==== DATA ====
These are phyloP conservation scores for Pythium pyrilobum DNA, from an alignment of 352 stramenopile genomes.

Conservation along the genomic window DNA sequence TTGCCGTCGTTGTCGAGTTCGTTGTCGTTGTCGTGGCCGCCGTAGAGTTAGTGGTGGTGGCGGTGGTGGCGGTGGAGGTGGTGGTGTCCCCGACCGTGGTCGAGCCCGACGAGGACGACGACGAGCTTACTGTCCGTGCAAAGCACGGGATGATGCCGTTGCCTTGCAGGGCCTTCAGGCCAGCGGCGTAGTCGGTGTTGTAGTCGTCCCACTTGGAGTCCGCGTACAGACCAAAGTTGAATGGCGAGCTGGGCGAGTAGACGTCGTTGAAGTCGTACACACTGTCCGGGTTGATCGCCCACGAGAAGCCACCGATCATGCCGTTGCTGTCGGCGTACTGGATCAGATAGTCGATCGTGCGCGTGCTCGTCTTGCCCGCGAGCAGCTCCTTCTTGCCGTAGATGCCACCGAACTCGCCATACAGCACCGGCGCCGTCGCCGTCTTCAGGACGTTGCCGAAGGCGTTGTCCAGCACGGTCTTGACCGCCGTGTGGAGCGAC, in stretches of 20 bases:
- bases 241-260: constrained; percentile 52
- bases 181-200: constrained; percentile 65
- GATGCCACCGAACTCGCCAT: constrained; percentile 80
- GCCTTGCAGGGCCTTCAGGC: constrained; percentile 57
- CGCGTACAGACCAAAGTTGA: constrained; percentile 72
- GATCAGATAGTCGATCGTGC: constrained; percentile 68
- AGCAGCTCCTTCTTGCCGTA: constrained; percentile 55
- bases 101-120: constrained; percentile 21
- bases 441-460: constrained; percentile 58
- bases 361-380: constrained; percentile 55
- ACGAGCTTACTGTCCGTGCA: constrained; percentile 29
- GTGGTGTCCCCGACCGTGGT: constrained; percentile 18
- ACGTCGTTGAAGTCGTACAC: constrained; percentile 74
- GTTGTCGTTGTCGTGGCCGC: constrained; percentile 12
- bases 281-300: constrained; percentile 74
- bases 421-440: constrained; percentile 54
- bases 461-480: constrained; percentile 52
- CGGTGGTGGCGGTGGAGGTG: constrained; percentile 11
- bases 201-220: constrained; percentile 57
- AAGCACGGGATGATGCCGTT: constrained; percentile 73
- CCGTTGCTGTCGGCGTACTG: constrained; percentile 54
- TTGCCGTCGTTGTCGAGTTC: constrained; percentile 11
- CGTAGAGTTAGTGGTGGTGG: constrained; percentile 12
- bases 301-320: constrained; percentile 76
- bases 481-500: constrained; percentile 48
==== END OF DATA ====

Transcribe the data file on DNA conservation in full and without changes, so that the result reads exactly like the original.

These are phyloP conservation scores for Pythium pyrilobum DNA, from an alignment of 352 stramenopile genomes.

Conservation along the genomic window DNA sequence TTGCCGTCGTTGTCGAGTTCGTTGTCGTTGTCGTGGCCGCCGTAGAGTTAGTGGTGGTGGCGGTGGTGGCGGTGGAGGTGGTGGTGTCCCCGACCGTGGTCGAGCCCGACGAGGACGACGACGAGCTTACTGTCCGTGCAAAGCACGGGATGATGCCGTTGCCTTGCAGGGCCTTCAGGCCAGCGGCGTAGTCGGTGTTGTAGTCGTCCCACTTGGAGTCCGCGTACAGACCAAAGTTGAATGGCGAGCTGGGCGAGTAGACGTCGTTGAAGTCGTACACACTGTCCGGGTTGATCGCCCACGAGAAGCCACCGATCATGCCGTTGCTGTCGGCGTACTGGATCAGATAGTCGATCGTGCGCGTGCTCGTCTTGCCCGCGAGCAGCTCCTTCTTGCCGTAGATGCCACCGAACTCGCCATACAGCACCGGCGCCGTCGCCGTCTTCAGGACGTTGCCGAAGGCGTTGTCCAGCACGGTCTTGACCGCCGTGTGGAGCGAC, in stretches of 20 bases:
- bases 241-260: constrained; percentile 52
- bases 181-200: constrained; percentile 65
- GATGCCACCGAACTCGCCAT: constrained; percentile 80
- GCCTTGCAGGGCCTTCAGGC: constrained; percentile 57
- CGCGTACAGACCAAAGTTGA: constrained; percentile 72
- GATCAGATAGTCGATCGTGC: constrained; percentile 68
- AGCAGCTCCTTCTTGCCGTA: constrained; percentile 55
- bases 101-120: constrained; percentile 21
- bases 441-460: constrained; percentile 58
- bases 361-380: constrained; percentile 55
- ACGAGCTTACTGTCCGTGCA: constrained; percentile 29
- GTGGTGTCCCCGACCGTGGT: constrained; percentile 18
- ACGTCGTTGAAGTCGTACAC: constrained; percentile 74
- GTTGTCGTTGTCGTGGCCGC: constrained; percentile 12
- bases 281-300: constrained; percentile 74
- bases 421-440: constrained; percentile 54
- bases 461-480: constrained; percentile 52
- CGGTGGTGGCGGTGGAGGTG: constrained; percentile 11
- bases 201-220: constrained; percentile 57
- AAGCACGGGATGATGCCGTT: constrained; percentile 73
- CCGTTGCTGTCGGCGTACTG: constrained; percentile 54
- TTGCCGTCGTTGTCGAGTTC: constrained; percentile 11
- CGTAGAGTTAGTGGTGGTGG: constrained; percentile 12
- bases 301-320: constrained; percentile 76
- bases 481-500: constrained; percentile 48